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By Admin | December 8, 2003

In the career of any creative individual there are likely to be high points and low points. An artistic misstep is one thing, however. An all out, flip-on-a-banana-peel pratfall quite another. The latest from director Edward Zwick represents a literal fall from “Glory.”
The filmmaker rose from the ranks of the small screen (“Thirtysomething”) to the big screen largely on the merits of the powerful 1989 Civil War saga. Fourteen years later, Zwick revisits the era with a bigger budget and a bigger star but the result is a longwinded hodgepodge of clichés sadly lacking in the earlier picture’s economy, energy and focus.
Tom Cruise stars, though one could easily imagine the movie built around anyone from Jean-Claude Van Damme to Sylvester Stallone. The actor gives his flattest performance in years as a one-time Union hero who, in the film’s early innings, inexplicably has turned to a life as an alcoholic sideshow performer. Perhaps the audience is meant to infer he’s chosen this path as a result of being haunted by war-related memories (his unit took part in a Mi Lai-like raid on a village). If so, this is something of a stretch given the scope and body count of the Civil War. If post traumatic stress had been a one-way ticket to heavy drinking and carnival employment, performers would have outnumbered patrons.
Despite the sorry state of his life, Cruise’s character is the first guy the US government looks to when a lucrative arms deal with Japan presents itself and somebody has to go whip that country’s antiquated army into a lean, mean, up to date fighting machine. The whiskey-swilling captain crosses the ocean, introduces his new troops to the American firearm and, just as they’re starting to get the hang of things, is ordered to take them into battle against an army of renegade samurai responsible for an insurrection in protest of the nation’s rampant westernization.
One of the movie’s few entertaining sequences features the first glimpse of the legendary warriors, who still fight on horseback with bows, arrows, swords and spears. His unit suddenly finds itself in a fog enshrouded forest surrounded by unseen enemy forces (nice move, Tom). When they attack, charging through the mist like living nightmares, Cruise and his sorry recruits don’t stand a chance. In a turn of events which will become an irritating trend, Cruise is the only soldier who survives the bloody engagement. Impressed by his fighting spirit, the leader of the samurai spares his life and takes him prisoner.
Tom spends the next few months in an 1870s equivalent of rehab. He dries out, takes long introspective walks through the samurais’ scenic mountain encampment and commits himself to living according to their code of discipline and self-perfection. The Japanese TV star Ken Watanabe plays the rebel leader. Of the film’s principles, his is the most interesting performance and his character the one which seems least like a cardboard figure in a cut-out epic.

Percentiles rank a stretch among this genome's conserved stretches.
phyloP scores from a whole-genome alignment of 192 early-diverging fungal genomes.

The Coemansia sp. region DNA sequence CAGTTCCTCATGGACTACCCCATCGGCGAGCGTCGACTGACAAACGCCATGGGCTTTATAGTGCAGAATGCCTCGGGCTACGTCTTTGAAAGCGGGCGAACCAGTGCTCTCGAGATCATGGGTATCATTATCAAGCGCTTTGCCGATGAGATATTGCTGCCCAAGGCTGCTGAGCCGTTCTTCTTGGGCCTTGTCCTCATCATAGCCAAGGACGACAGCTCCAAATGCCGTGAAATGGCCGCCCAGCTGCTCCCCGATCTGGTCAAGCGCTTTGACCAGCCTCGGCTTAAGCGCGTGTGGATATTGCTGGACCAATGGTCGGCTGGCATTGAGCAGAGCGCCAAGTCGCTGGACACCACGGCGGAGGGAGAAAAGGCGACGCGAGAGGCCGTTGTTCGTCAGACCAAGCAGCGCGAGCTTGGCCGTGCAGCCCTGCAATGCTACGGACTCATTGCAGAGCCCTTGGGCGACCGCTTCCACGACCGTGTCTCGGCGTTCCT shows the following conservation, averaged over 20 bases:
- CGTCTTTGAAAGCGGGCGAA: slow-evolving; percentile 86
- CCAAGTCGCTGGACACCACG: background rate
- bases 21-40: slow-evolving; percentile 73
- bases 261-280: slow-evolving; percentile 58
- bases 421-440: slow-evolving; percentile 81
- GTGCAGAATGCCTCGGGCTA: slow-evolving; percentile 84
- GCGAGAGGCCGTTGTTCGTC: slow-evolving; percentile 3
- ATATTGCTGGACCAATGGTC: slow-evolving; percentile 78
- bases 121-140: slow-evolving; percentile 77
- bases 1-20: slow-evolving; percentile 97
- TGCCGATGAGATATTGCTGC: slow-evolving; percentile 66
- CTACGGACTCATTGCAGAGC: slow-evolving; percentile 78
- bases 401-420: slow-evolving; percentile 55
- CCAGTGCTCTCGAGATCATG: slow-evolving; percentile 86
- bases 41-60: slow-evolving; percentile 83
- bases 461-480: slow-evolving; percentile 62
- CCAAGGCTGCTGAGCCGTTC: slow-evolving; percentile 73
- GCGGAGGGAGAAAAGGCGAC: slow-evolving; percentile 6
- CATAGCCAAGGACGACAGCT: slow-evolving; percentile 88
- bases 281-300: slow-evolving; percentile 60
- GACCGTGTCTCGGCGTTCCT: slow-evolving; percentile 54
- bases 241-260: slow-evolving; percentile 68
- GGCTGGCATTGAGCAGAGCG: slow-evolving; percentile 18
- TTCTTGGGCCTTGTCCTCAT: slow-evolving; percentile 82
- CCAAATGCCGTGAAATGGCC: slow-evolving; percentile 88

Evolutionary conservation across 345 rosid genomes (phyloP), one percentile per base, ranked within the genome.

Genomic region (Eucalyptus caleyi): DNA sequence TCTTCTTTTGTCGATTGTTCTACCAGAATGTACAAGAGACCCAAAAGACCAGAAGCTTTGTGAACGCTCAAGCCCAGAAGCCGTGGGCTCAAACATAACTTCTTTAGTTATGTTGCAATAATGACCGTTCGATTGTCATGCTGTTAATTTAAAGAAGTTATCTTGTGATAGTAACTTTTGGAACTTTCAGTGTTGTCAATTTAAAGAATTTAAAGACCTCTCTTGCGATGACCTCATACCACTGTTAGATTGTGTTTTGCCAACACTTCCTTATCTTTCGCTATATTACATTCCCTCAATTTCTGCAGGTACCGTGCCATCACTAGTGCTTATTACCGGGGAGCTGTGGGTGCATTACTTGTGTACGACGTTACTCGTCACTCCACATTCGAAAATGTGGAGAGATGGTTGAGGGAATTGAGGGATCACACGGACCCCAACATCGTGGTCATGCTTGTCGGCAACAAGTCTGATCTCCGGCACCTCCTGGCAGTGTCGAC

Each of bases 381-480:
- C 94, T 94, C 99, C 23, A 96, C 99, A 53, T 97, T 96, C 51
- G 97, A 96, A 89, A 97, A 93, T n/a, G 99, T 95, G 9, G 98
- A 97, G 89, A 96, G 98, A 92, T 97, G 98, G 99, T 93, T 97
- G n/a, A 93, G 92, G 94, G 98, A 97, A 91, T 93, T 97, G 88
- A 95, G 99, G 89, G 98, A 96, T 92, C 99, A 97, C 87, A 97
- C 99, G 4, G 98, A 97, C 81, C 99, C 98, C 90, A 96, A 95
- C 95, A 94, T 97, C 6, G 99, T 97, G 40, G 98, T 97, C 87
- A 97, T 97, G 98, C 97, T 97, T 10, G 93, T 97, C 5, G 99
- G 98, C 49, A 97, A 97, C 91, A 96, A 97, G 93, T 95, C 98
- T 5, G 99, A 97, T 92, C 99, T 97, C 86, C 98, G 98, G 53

It goes without saying the two enemies become friends. Just as Kevin Costner did in “Dances With Wolves,” Cruise embraces the ways of his one time enemy. A born again samurai, he even winds up in a climactic face off against American forces.
It’s an awfully long slog to that last act, though. One made snoozy by a merciless combination of wooden acting, borrowed themes, predictable developments, epic pretense and poorly choreographed fight scenes. Zwick’s battles are blizzards of quick cuts suggesting speed and clamor but making it all but impossible for the viewer to follow the action, action which is curiously sanitized.
Watanabe’s charismatic performance and a couple of colorful minor characters aside, “The Last Samurai” has little to recommend it. Cruise’s journey of cultural discovery is a shorthand rehash of Costner’s, his character a fallow, one note creation. Don’t be fooled by the fact that the film’s release coincides with award season. I doubt the most rabid Warner Brothers employee considers this overblown “Pokemon” cartoon a serious contender. A maker of serious money, maybe, but certainly nothing more.
Cruise, then, has done his job. It’s Zwick who fails to take care of business here. In the past couple of decades few directors have made as sustained a cinematic study of war. “Glory,” “Courage Under Fire” and “Legends of the Fall” may not have been great movies, but each contained moments of true greatness. “The Last Samurai” may have more moments than any of those but, in this case, the only thing you’re likely to find great is your sense of disappointment.
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